We present an approach to detecting and localizing defects in random color textures which requires only a few defect free samples for unsupervised training. It is assumed that each image is generated by a superposition of various-size image patches with added variations at each pixel position. These image patches and their corresponding variances are referred to here as textural exemplars or texems. Mixture models are applied to obtain the texems using multiscale analysis to reduce the computational costs. Novelty detection on color texture surfaces is performed by examining the same-source similarity based on the data likelihood in multiscale, followed by logical processes to combine the defect candidates to localize defects. The proposed method is compared against a Gabor filter bank-based novelty detection method. Also, we compare different texem generalization schemes for defect detection in terms of accuracy and efficiency.

Example marble tiles from the same family whose patterns are different but visually consistent.

Structure of the Texem Model

In the two-layer generative model, an image in the first layer is assumed to be generated by superposition of a small number of image patches of various sizes from the second layer with added Gaussian noise at each pixel position. We define each texem as a mean image patch associated with a corresponding variance which controls its variation. The form of the texem variance can vary according to the learning scheme used. The generation process can be naturally modelled by mixture models with a bottom-up procedure.

An illustration of the two-layer structure of the texem model and its bottomup learning procedure. Images I are split into patches Z, from which texems M are learned. The images can, in turn, be generated from superposition of a selection of texems from M.

We use two different mixture models to extract texems from a single sample image with each texem containing some of the overall textural primitive information. The first is for graylevel images in which we vectorise the image patches and apply a Gaussian mixture model to obtain the texems. The second represent the colour textures by texems using a mixture model learnt based on joint Gaussian distributions within local neighbourhoods.

Original collage image
Individual RGB channels
Eigenchannel images

A comparison of RGB channel separation and PCA eigenchannel decomposition. The R, G, and B channels are highly correlated to each other. Their spatial relationship (texture) within each channel are very similar to each other, i.e. the channels are not sufficiently complimentary; Each eigenchannel exhibits its own characteristics, e.g., the first eigenchannel preserves most of the textural information while the last eigenchannel maintains the ambient emphasis of the image.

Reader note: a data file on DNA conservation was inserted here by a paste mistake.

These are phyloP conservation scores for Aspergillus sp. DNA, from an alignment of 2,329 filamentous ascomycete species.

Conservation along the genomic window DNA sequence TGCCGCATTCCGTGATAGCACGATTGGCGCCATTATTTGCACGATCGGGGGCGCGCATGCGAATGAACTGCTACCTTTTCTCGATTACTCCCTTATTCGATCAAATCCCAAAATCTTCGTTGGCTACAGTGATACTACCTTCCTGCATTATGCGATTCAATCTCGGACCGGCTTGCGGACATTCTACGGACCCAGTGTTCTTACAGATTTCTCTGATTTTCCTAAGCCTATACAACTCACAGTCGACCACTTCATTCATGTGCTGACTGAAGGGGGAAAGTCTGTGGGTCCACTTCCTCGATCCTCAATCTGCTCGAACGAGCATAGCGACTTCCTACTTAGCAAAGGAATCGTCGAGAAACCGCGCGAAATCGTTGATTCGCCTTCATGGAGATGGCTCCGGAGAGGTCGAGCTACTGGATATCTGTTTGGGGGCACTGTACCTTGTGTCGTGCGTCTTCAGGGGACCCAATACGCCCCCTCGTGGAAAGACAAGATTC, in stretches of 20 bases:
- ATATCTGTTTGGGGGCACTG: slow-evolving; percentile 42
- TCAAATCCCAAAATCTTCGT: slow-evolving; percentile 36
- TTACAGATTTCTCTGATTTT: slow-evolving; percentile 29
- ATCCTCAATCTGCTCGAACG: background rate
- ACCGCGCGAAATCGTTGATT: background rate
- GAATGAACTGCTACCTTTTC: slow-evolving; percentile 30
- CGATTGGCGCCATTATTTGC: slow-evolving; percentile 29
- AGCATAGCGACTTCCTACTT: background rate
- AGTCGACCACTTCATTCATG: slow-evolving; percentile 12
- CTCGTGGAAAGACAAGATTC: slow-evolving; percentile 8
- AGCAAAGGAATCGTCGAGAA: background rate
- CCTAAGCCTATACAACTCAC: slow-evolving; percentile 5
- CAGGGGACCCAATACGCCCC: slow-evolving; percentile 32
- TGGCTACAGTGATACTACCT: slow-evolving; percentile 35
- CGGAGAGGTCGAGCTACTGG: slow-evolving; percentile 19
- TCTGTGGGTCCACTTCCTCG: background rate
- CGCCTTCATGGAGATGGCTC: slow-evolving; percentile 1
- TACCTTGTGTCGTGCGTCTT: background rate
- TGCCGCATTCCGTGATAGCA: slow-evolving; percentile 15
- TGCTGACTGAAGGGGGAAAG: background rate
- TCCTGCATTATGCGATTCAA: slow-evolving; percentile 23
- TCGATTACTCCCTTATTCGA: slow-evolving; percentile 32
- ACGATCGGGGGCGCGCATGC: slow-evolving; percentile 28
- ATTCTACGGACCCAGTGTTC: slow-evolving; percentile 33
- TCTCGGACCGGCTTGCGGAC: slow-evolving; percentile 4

Eight 7 x 7 texems extracted from the above image. Each texem is defined by mean values (top row) and their corresponding variance images (bottom row).

Example results - graylevel texems

Graylevel texems defect localisation. Various defects, such as print errors, bumps, and broken corner, are successfully detected.

Example results - color texems

Defect localisation comparison. Left: original texture with print errors; middle: results by graylevel texems; and right: results by colour texems.

Example results - interscale post-fusion method followed by texem grouping

An example of the interscale post-fusion method followed by texem grouping. From top to bottom: original image and its segmentation result, initial labelling of 5 texem classes for each scale, updated labelling after grouping 5 texems into 3, and results of interscale fusion.

Example results - color image segmentation - synthetic images

Segmentation of five synthetic images with different textures. From top to bottom: original image collages, groundtruth segmentations, JSEG results, results of the proposed method using interscale post-fusion, and results of the proposed method using branch partitioning.

Example results - color image segmentation - real images

Segmentation of three real images. From left to right: original images, JSEG results, results of the proposed method using interscale post-fusion, and results of the proposed method using branch partitioning.


This project was funded by the European Commission under grant G1RD-CT- 2002-00783-MONOTONE.